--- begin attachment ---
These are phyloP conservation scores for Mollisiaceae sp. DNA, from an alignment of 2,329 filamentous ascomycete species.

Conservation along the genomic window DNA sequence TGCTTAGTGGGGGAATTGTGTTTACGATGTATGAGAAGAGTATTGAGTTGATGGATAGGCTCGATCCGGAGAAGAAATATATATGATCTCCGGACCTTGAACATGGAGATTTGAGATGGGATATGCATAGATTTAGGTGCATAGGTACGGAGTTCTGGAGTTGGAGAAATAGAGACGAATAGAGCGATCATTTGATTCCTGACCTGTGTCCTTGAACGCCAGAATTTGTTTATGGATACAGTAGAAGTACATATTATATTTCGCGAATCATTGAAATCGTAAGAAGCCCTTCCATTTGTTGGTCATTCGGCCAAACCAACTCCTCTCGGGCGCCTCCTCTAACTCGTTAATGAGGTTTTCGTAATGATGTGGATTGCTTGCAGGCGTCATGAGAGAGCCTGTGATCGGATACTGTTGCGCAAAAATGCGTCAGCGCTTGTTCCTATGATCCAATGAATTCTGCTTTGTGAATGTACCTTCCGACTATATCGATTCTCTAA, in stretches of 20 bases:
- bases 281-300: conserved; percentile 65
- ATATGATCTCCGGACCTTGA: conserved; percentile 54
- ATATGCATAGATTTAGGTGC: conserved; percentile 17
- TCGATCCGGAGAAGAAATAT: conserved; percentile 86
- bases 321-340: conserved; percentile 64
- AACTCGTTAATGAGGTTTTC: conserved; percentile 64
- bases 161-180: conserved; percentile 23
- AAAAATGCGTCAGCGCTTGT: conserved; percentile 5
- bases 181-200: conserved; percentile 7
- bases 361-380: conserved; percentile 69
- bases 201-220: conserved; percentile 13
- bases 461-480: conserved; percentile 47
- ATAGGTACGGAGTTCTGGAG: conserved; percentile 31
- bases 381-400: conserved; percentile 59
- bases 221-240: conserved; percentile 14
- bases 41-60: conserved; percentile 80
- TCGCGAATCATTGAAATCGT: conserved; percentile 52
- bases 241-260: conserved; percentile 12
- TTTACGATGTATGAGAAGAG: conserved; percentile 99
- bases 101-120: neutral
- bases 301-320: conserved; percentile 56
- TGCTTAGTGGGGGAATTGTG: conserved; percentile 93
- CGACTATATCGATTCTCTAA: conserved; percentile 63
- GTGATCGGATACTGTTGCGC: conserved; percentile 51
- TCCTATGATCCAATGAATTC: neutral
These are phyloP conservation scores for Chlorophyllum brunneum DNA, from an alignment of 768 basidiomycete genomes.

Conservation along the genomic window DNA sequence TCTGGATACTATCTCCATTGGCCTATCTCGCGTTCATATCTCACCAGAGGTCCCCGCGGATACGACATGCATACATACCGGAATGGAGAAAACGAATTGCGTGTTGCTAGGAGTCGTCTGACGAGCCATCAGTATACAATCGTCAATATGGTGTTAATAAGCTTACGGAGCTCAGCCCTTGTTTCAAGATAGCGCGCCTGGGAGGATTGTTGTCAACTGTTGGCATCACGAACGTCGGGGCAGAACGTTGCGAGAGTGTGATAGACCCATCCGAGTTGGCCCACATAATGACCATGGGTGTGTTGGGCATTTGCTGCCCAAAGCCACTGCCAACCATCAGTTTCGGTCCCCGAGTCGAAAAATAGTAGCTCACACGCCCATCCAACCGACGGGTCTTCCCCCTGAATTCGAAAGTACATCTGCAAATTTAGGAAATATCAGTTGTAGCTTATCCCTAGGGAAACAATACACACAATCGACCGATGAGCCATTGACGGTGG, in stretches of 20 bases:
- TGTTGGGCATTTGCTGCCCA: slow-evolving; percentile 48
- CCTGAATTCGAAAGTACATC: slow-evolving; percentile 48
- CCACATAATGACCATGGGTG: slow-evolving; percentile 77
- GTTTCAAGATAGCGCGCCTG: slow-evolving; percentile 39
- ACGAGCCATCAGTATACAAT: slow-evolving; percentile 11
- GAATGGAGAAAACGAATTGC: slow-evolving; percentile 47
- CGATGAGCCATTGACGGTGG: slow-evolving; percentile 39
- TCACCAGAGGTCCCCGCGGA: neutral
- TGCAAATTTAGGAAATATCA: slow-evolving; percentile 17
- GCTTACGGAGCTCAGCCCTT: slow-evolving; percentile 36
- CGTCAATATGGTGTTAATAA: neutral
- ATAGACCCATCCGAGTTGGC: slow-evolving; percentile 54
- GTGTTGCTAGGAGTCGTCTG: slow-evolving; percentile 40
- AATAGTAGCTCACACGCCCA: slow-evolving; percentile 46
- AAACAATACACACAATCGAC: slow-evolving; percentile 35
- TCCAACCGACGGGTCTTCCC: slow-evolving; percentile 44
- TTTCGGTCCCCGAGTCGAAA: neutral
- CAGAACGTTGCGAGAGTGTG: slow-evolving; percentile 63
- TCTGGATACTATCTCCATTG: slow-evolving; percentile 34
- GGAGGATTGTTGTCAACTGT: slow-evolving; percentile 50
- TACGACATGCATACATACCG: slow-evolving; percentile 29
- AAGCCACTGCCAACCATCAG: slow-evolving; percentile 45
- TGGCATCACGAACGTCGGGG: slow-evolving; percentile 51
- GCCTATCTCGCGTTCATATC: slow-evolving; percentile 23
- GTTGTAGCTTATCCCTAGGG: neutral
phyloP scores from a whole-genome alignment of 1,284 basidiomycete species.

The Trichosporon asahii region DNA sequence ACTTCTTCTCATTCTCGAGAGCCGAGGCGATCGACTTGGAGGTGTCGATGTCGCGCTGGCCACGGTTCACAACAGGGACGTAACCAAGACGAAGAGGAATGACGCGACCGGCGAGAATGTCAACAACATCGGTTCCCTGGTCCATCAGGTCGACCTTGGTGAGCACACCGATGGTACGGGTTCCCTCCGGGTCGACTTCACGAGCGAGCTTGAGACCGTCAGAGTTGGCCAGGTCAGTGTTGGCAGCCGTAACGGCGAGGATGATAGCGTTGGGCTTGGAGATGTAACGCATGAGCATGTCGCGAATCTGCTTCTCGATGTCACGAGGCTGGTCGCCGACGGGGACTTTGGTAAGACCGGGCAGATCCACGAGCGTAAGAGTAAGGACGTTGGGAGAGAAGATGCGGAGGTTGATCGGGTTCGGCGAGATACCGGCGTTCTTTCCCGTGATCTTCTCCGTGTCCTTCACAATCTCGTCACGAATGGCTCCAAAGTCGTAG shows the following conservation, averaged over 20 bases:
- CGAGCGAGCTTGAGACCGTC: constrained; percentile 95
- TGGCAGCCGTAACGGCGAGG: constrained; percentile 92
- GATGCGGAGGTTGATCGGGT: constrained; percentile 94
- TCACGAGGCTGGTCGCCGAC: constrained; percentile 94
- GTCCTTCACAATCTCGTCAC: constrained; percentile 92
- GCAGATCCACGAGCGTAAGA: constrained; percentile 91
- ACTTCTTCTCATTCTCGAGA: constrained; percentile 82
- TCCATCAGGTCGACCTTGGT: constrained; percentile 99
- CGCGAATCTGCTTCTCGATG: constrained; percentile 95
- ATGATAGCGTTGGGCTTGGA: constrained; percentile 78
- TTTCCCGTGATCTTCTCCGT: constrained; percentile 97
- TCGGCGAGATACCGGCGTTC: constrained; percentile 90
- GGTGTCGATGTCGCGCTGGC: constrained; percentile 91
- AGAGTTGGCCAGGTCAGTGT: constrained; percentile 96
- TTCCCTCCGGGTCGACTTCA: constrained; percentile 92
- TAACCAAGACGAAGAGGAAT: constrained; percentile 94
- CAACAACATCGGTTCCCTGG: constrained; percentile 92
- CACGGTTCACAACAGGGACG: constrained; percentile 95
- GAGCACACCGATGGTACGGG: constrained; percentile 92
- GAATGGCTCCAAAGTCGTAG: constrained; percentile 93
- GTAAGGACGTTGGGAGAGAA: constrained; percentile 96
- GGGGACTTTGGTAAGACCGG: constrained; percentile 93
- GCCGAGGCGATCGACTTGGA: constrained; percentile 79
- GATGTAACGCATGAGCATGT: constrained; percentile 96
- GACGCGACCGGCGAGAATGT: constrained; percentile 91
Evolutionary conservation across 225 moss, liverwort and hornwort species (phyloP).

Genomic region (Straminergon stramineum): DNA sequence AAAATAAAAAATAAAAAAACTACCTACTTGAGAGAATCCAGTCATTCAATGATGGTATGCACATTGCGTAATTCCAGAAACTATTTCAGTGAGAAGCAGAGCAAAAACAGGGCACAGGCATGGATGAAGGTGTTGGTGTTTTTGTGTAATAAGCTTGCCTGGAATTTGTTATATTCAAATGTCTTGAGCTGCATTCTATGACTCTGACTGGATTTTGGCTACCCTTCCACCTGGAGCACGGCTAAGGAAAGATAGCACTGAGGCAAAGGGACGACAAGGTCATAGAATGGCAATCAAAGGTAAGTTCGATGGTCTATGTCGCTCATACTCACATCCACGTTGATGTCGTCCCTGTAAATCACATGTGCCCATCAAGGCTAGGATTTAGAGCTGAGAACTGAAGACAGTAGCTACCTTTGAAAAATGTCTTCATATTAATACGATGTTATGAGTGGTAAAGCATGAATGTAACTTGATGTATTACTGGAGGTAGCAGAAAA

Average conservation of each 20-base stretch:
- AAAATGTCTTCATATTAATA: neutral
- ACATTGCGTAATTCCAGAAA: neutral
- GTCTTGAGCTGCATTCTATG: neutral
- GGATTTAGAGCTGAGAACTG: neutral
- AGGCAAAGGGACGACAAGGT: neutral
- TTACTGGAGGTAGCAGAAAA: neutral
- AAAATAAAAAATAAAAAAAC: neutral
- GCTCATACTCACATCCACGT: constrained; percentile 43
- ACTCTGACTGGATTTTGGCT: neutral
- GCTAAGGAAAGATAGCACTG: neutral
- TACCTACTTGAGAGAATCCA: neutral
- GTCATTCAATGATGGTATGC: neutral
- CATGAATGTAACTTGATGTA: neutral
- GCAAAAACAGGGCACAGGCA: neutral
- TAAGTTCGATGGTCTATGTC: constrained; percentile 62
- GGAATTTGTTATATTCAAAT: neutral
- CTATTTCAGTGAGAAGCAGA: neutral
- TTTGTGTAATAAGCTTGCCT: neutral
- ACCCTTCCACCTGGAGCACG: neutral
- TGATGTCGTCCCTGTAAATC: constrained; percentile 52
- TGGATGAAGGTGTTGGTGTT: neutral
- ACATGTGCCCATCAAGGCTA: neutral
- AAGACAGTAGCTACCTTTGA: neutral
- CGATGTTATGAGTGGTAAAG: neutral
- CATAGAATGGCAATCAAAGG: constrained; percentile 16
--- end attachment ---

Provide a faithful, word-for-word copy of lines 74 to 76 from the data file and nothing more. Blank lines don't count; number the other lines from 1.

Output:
- CACGGTTCACAACAGGGACG: constrained; percentile 95
- GAGCACACCGATGGTACGGG: constrained; percentile 92
- GAATGGCTCCAAAGTCGTAG: constrained; percentile 93